Playing by Ear and the Tip of the Tongue

Precategorial information in poetry

| Tel Aviv University
HardboundAvailable
ISBN 9789027233493 | EUR 105.00 | USD 158.00
 
e-Book
ISBN 9789027273253 | EUR 105.00 | USD 158.00
 
In our everyday life we are flooded by a pandemonium of information which consciousness organizes into more easily manageable phonetic and semantic categories. In poetry reading, however, the total effect of a poem is not only obtained by some of these categories but also by precategorial information, for which there is a growing body of empirical evidence of its psychological reality. In the Tip of the Tongue phenomenon, a great amount of diffuse precategorial information is present but fails to “grow together” into a compact word, generating a feeling of some dense, undifferentiated mass. Poetic language typically exploits such precategorial information for its effects. By way of theoretical considerations and close readings, this book explores the semantic and phonetic strategies by which a text may increase or decrease the impact of such information. It investigates the conditions that boost or inhibit overtone fusion in rhyme and alliteration. By seeking empirical evidence for the claims he makes in different fields such as music, art, literature, linguistics, experiments in the speech laboratory, the author provides ample and sound examples (ambiguity intended) in an almost conversational tone, which makes us really anticipate reading each new chapter.
[Linguistic Approaches to Literature, 14]  2012.  xi, 310 pp.
Publishing status: Available
Table of Contents
Preface
xi–xii
Chapter 1. Introduction
1–18
Chapter 2. The poetic mode of speech perception revisited: What our ear tells our mind
19–36
Chapter 3. The tot phenomenon: A psycholinguistic model of poetry
37–50
Chapter 4. “Oceanic” dedifferentiation and poetic metaphor
51–64
Chapter 5. Deixis and abstractions: Adventures in space and time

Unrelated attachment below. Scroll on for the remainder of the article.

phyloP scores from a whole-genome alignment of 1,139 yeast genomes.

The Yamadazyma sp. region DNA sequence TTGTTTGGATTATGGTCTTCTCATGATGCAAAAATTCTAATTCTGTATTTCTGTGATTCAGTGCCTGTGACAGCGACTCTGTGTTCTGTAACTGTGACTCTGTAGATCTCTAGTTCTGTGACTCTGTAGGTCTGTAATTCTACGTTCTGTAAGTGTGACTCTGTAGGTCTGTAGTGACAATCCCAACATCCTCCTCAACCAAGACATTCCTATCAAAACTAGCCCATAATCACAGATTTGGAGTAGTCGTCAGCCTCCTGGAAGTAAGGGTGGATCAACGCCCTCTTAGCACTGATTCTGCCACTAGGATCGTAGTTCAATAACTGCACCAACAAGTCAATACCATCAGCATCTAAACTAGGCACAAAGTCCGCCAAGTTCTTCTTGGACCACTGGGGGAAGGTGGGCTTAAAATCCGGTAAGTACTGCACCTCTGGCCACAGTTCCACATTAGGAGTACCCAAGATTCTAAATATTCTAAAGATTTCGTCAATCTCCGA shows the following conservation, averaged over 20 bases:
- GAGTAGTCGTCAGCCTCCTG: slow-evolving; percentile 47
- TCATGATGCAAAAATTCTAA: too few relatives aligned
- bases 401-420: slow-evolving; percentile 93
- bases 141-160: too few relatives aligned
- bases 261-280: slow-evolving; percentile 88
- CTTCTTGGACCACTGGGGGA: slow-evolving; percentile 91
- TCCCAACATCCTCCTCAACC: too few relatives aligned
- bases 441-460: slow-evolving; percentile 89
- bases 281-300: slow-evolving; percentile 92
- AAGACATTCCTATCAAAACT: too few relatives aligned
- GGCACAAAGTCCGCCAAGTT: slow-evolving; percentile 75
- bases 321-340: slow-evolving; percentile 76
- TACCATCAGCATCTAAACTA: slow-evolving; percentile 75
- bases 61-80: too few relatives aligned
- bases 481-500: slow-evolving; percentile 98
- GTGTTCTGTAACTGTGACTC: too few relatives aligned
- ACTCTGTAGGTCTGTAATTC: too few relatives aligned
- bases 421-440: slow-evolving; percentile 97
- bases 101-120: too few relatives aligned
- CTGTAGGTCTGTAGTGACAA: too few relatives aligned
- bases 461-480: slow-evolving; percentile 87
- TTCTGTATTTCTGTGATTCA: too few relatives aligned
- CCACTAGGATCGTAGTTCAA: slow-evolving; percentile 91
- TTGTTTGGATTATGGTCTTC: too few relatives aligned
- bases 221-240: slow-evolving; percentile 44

65–94
Chapter 6. Three case studies – Keats, Spenser, Baudelaire
95–116
Chapter 7. Linguistic devices and ecstatic poetry: “The Windhover” – tongue-twisters and cognitive processes
117–130
Chapter 8. Defamiliarization revisited
131–138
Chapter 9. Aesthetic qualities as structural resemblance: Divergence and perceptual forces in poetry
139–158
Chapter 10. Metaphor and figure–ground relationship: Comparisons from poetry, music, and the visual arts
159–192
Chapter 11. Size–sound symbolism revisited
193–222
Chapter 12. Issues in literary synaesthesia: A brief glance
223–240
Chapter 13. The place of nonconceptual information in university education
241–258
Chapter 14. Points and counterpoints
259–292
References
293–300
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This list is based on CrossRef data as of 01 june 2020. Please note that it may not be complete. Sources presented here have been supplied by the respective publishers. Any errors therein should be reported to them.

Sound files

Chapter 2. The poetic mode of speech perception revisited

video

Chapter 7. Linguistic devices and ecstatic poetry

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Chapter 9. Aesthetic qualities as structural resemblance

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Chapter 10. Metaphor and figure–ground relationship

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Chapter 11. Size–sound symbolism revisited

audio

Chapter 14. Points and counterpoints

audio

video

Subjects

Literature & Literary Studies

Theoretical literature & literary studies
BIC Subject: DC – Poetry
BISAC Subject: LAN009000 – LANGUAGE ARTS & DISCIPLINES / Linguistics / General
U.S. Library of Congress Control Number:  2012026171